This coming weekend is shaping up to be just about perfect. The weather forecast is ideal and the calendar is jammed with great events – including two of my favorites all year, the Manton Apple Festival and the Win-River 125 stock car race.
The Manton Apple Festival is scheduled for this Saturday, October 2, from 9 a.m. to 4 p.m. at Manton School. The annual apple fest is like Lake Wobegon with a smattering of hippies and a rural California flavor. The school field will be full of booths selling arts and crafts that range from hopelessly clichéd to exquisite. Expect the live music on two stages to cover a similar range. It’s all just delightful.
The highlight, though, is the food. People haul apple pies, apple tarts, apple fritters and just plain old boxes of apples out of there like it’s a one-day sale, which it is, of course. Plan to arrive early if you want a baked good made with apples, because the sweet, tart, sticky stuff usually sells out quickly.
Phyllis Penticoff, a festival organizer, said the last apple pies are usually sold by about 2 o’clock. However, I can tell you from experience that the apple fritters won’t last much past 10 a.m.
If you like to do your own baking, you may enter the festival contest. Simply bring your apple pie to the main tent between 9 and 9:30 a.m. No advance registration is required. There will be awards for both adult and child bakers.
Festival attendance is usually between 3,000 and 5,000 people, according to Penticoff. Although admission is free, the event does generate money for a college scholarship fund that is made available to kids from Manton and to local adults continuing their education. Parking is at a premium, so expect to walk a little way. If you’re not sure where the school is, just get yourself to Manton and then follow the crowd.
The other highlight this weekend is the biggest race of the year at Shasta Raceway Park, the Win-River 125 for super late model stock cars on Sunday, October 3.
I’ll be the first to admit that this event isn’t quite what it was 20 or 30 years ago, when scores of open competition cars, tour-style late models and even wedge-shaped dirt track cars jammed the pits beyond capacity. Still, the Win-River-sponsored race always attracts a nice collection of out-of-town competitors in the super late model and modified classes. And there is a bunch of other racing and related events throughout the weekend.
The Friday schedule calls for a legends car race, a bomber race, a demonstration by the Step It Up motorcycle stunt team and a bus race, in addition to practice laps for the super late models. The grandstand opens at noon on Friday, and I believe the idea is to have the program over before dark so that everyone may head up Highway 273 to Win-River for the happy hour taco bar from 7 to 9 p.m.
The super late models, modifieds, four-cylinder modifieds and the bombers will all be qualifying and racing on Saturday. The grandstand opens at 3 p.m. with the first race set for 6. You could spend the day at the apple festival and not miss a thing at the race track.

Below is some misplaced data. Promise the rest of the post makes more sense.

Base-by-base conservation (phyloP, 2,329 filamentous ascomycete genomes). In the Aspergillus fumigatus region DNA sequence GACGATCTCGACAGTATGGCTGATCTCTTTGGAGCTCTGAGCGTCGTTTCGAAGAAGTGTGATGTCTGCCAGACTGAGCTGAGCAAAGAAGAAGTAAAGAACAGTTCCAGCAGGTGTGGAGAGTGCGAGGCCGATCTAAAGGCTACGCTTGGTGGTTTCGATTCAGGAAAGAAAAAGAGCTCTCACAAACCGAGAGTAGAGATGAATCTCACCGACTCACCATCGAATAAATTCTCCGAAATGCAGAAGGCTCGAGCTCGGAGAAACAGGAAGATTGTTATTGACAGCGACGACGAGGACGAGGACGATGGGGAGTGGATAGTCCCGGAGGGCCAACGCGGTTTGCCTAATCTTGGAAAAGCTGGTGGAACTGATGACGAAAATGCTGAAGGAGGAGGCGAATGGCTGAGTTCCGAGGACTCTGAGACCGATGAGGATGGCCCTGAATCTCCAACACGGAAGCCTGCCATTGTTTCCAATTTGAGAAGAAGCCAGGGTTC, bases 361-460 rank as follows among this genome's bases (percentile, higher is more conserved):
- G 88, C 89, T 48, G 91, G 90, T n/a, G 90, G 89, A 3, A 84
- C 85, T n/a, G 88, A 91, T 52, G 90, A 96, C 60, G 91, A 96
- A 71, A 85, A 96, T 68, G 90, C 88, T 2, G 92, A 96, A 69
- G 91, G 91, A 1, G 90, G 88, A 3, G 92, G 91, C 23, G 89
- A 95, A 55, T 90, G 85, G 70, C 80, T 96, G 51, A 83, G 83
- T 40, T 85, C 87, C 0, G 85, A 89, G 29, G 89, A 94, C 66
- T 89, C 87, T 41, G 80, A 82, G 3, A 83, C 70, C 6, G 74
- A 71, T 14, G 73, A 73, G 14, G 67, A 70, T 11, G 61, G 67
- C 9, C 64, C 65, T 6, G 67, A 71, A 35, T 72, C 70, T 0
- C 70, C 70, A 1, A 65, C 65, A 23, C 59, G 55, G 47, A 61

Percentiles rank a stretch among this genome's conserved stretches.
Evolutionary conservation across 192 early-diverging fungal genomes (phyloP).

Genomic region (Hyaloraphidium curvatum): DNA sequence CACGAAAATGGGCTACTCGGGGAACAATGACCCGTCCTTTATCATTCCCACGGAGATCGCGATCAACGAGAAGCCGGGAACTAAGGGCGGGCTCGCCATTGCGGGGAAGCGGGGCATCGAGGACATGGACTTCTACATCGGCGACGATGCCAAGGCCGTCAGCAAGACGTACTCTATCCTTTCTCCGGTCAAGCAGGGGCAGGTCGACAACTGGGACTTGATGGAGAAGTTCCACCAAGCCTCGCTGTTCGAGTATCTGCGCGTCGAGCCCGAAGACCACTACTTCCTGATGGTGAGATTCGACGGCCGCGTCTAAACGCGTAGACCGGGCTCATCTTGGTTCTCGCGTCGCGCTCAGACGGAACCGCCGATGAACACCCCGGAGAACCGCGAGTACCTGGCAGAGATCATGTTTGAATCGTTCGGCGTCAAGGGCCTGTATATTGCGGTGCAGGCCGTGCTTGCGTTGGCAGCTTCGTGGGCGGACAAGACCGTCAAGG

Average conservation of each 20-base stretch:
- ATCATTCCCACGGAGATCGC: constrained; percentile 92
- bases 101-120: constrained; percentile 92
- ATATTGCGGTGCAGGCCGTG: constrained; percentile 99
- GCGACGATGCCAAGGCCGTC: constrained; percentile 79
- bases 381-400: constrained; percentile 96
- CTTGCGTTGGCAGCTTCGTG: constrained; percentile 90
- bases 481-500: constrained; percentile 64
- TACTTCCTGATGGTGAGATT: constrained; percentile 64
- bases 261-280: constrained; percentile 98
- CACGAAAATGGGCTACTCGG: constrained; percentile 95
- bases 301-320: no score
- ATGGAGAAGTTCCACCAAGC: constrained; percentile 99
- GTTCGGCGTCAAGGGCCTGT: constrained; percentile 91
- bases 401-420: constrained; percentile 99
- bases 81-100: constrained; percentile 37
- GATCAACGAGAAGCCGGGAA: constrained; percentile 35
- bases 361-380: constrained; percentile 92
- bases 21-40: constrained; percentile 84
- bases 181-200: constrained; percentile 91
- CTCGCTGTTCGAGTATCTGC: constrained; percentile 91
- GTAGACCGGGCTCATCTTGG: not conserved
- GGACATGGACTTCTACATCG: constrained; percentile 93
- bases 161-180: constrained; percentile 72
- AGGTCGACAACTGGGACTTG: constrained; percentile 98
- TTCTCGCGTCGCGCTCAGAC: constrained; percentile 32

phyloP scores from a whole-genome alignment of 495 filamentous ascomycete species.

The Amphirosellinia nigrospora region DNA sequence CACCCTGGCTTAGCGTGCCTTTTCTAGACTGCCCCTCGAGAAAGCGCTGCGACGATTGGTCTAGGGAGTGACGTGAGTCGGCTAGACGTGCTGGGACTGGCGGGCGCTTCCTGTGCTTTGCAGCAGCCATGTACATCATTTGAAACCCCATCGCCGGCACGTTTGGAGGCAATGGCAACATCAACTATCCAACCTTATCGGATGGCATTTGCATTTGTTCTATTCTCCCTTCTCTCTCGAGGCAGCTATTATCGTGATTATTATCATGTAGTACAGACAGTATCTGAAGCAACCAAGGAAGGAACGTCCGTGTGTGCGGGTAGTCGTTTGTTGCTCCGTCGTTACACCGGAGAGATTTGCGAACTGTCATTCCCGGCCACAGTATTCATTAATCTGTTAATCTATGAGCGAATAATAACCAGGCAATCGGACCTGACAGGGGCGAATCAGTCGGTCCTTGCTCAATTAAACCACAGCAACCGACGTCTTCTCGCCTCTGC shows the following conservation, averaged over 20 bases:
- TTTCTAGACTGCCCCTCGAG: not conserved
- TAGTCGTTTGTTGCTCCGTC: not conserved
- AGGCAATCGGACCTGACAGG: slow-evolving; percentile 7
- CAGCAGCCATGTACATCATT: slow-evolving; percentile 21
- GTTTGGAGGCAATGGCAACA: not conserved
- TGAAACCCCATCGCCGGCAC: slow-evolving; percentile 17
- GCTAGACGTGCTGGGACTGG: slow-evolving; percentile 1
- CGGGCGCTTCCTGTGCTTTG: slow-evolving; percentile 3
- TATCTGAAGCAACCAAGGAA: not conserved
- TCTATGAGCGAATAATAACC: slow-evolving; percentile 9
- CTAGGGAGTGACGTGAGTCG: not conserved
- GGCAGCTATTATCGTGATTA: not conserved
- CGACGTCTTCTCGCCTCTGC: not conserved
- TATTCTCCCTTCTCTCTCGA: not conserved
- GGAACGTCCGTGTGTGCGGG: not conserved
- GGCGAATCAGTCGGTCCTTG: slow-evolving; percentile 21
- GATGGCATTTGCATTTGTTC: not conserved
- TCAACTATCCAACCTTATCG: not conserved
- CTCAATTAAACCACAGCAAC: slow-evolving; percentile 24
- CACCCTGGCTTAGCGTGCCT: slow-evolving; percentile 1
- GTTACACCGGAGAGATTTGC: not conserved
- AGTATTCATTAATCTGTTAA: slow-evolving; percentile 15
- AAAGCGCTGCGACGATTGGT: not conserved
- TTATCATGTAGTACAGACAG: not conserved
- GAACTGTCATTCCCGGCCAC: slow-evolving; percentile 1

Sunday is feature event day and Shasta’s final racing date of the 2010 season. The super late models go for 125 laps, the modifieds for 60, the bombers for 40 and the hornets for 20. The green flag waves at noon. Check the race track website for additional details.
• Caltrans is reminding candidates for office and their overly ambitious supporters that temporary political signs may not be placed in the state right-of-way. (The cities of Redding and Anderson, and Shasta County have similar policies for the public right-of-way.) Candidates and supporters may erect signs on private property within view of a state highway only after filing a statement of responsibility with Caltrans. If you’ve ever lived or even visited a place where campaign signs are permitted in medians or on sidewalks, then I’m sure you’re for the regulations.
• The National Park Service is looking for public input on potentially major changes to the Oak Bottom campground at Whiskeytown National Recreation Area. The park service is considering expanding the 30-acre campground to 50 acres but keeping the number of spaces at the current 110. Essentially, the park service would like to spread out facilities, especially the tent campground, which feels pretty darn crowded on summer weekends. The park service is also considering some boat-in campsites along the Whiskeytown Lake shoreline. A public meeting on the redesign is scheduled for 6:30 p.m. tonight, September 30, in the community room of Redding City Hall, 777 Cypress Avenue. You may read more and provide comments on the project website.
• OK, so no one seems to be accepting my call (dare?) to open a movie theater in downtown Redding. In the meantime, I’ll pass along news from Willows, where the closed downtown theater is coming back to life; from Corning, where the city has started renovating the classic Rodgers Theater; and from Woodland, where there appear to be competing downtown theater plans. I’m only saying.
Paul Shigley is senior editor of California Planning & Development Report, a frequent contributor to Planning magazine and will arm-wrestle you for the last apple fritter. He lives in Centerville. Paul Shigley may be reached at firstname.lastname@example.org.
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